I’m the other way round - my hands and feet are often freezing to the touch (although they don’t feel cold “internally” to me), while I feel perfectly warm within myself. I wonder if it’s a circulation issue - some people’s bodies are more efficient at redirecting blood flow to the core of the body, which keeps the body temperature up at the expense of anyone they happen to touch? :wink:

Exception checking in. I’m quite plump and always cold.

twicks, female, thereby proving the other stereotype in play

Differences in circulation.

That and there is a large psychological component. Kids tend to not noticed minor changes in temperature, but as we grow up we get more aware of heat and cold, and tend to become set in our preference (unconsciously of course). I think I read an article somewhere about how you can learn to reset your preference and learn to ignore minor temperature differences (10-20 degrees, not like 1 or 2).

For myself, sometimes when I become acclimated to certain working conditions, say high heat working conditions in the summer, I don’t mind 75-80 degrees, but when I work in a place that is air conditioned all summer (say 65-70 degrees, yes, my last job was 65), I got hot at 70+ and had difficulty standing anything higher.

I say Acclimation.

I’m not plump, female, and always overheating. Summer is my absolute least favourite season. I love winter. I love autumn. It’s nice and cold. Mr. Lissar is the one who freezes and wears layers of fleece.

I think medication can play a role in it too (possibly just in relation to circulation, though.)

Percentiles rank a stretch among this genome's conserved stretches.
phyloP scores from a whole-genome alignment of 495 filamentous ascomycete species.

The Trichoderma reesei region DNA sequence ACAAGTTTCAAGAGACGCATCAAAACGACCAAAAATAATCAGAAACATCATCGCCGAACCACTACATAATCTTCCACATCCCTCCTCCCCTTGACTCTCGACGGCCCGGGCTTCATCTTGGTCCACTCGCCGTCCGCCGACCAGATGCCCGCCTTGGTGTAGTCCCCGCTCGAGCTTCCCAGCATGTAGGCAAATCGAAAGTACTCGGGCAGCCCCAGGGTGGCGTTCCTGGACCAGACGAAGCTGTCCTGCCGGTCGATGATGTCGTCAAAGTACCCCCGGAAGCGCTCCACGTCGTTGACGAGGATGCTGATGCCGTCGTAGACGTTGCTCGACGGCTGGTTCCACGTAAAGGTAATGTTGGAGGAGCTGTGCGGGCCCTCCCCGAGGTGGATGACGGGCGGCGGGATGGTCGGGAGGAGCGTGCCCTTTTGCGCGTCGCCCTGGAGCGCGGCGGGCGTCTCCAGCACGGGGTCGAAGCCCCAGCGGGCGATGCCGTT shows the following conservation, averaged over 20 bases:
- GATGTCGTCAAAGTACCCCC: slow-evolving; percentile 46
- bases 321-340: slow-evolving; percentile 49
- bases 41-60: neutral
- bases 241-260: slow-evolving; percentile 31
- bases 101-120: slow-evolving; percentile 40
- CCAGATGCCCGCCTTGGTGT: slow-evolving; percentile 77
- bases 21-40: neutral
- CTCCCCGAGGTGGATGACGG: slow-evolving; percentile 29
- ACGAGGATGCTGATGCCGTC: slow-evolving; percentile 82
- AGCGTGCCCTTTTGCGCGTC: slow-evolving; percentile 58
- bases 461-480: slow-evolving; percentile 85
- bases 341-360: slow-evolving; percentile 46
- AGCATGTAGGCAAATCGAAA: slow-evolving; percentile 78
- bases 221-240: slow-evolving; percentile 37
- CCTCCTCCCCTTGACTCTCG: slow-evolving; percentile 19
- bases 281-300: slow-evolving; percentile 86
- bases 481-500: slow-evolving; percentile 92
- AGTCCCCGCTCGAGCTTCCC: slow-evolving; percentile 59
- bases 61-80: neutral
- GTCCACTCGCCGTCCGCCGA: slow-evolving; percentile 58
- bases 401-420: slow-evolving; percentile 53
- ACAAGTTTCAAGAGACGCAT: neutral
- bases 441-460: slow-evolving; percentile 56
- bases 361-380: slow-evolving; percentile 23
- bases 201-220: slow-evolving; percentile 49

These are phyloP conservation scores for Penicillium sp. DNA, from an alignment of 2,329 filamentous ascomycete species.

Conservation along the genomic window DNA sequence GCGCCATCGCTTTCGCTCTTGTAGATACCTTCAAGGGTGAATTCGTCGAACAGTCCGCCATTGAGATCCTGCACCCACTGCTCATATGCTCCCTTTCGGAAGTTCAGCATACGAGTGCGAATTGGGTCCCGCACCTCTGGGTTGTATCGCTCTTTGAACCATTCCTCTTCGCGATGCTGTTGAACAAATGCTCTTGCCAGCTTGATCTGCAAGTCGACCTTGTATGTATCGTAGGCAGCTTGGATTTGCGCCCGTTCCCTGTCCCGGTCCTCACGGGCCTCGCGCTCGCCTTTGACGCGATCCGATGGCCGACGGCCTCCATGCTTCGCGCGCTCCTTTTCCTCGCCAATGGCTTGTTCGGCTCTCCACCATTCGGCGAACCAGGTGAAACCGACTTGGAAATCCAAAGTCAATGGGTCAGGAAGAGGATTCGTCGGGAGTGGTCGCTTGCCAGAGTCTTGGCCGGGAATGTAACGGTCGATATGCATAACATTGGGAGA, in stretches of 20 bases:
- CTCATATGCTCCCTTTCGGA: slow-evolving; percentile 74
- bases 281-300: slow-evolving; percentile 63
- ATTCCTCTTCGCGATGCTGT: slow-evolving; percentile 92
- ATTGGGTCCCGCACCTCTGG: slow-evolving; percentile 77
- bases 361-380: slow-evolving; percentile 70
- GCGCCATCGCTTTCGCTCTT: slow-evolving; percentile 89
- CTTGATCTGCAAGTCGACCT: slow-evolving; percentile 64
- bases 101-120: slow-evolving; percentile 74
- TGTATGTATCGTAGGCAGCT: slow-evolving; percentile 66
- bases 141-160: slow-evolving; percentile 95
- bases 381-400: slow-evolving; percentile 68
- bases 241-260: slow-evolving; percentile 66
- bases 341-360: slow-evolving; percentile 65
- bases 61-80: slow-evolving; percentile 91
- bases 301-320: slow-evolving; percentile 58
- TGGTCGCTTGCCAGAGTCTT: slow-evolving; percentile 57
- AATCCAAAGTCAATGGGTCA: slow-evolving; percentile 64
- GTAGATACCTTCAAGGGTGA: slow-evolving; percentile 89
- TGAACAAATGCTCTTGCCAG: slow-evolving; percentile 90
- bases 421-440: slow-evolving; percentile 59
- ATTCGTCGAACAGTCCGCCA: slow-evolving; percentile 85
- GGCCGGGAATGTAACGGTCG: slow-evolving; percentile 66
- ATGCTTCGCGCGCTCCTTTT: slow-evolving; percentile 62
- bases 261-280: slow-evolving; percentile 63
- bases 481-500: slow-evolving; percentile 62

My dad’s on some kind of meds now that makes him walk around the house with a winter hat on.

When I moved back from Korea where it was actually cold I would walk around in shorts year round in California but after 5 years i started to need pants and sweatshirts. I then moved to Colorado and got poor, college, and so could not afford heat in the winter so after two years of that i move back to California and now I am always hot since year round shorts are no longer an option. I vote for acclimatization although I did put on a 100lbs in college so I’m sure there is an insulating factor as well.

It is not necessarily fixed - my temperature preferences have changed over my life and depending on location.

I used to never feel the cold. My folks kept the house around 20 degrees Celsius, and all through (Canadian) winter I would leave my bedroom open and walk around in jeans and sneakers and only complain when it got to minus 20 or so out.

Then I married an African, a skinny one to boot. In the winter he wore three pairs of pants (indoors, starting in November) and couldn’t get the inside temperature warm enough, and slept under piles and piles and piles of blankets, sweating happily.

I never got quite to that point, but I certainly started feeling the cold a LOT more when I was living with him. No longer do I leave my bedroom window open all winter and I now have several sensible insulating undergarments that I hadn’t even considered in the past.

It also depends on the type of cold. In England a number of people said to me “You Canadians always complain about the cold in this country!” Because it’s a different cold than what I’m used to: damper, for one thing, and my usual coping techniques (plentiful hot baths, central heating) weren’t available. So often I felt colder than in Canada, even though the actual temperature was probably higher.

My wife is half-Lebanese, I’m a tubby Irish guy. We grew up within 10 miles of each other and in 14 years we have never found a temp that’s comfortable to both of us. I just figured it was a chick thing and never worried about it.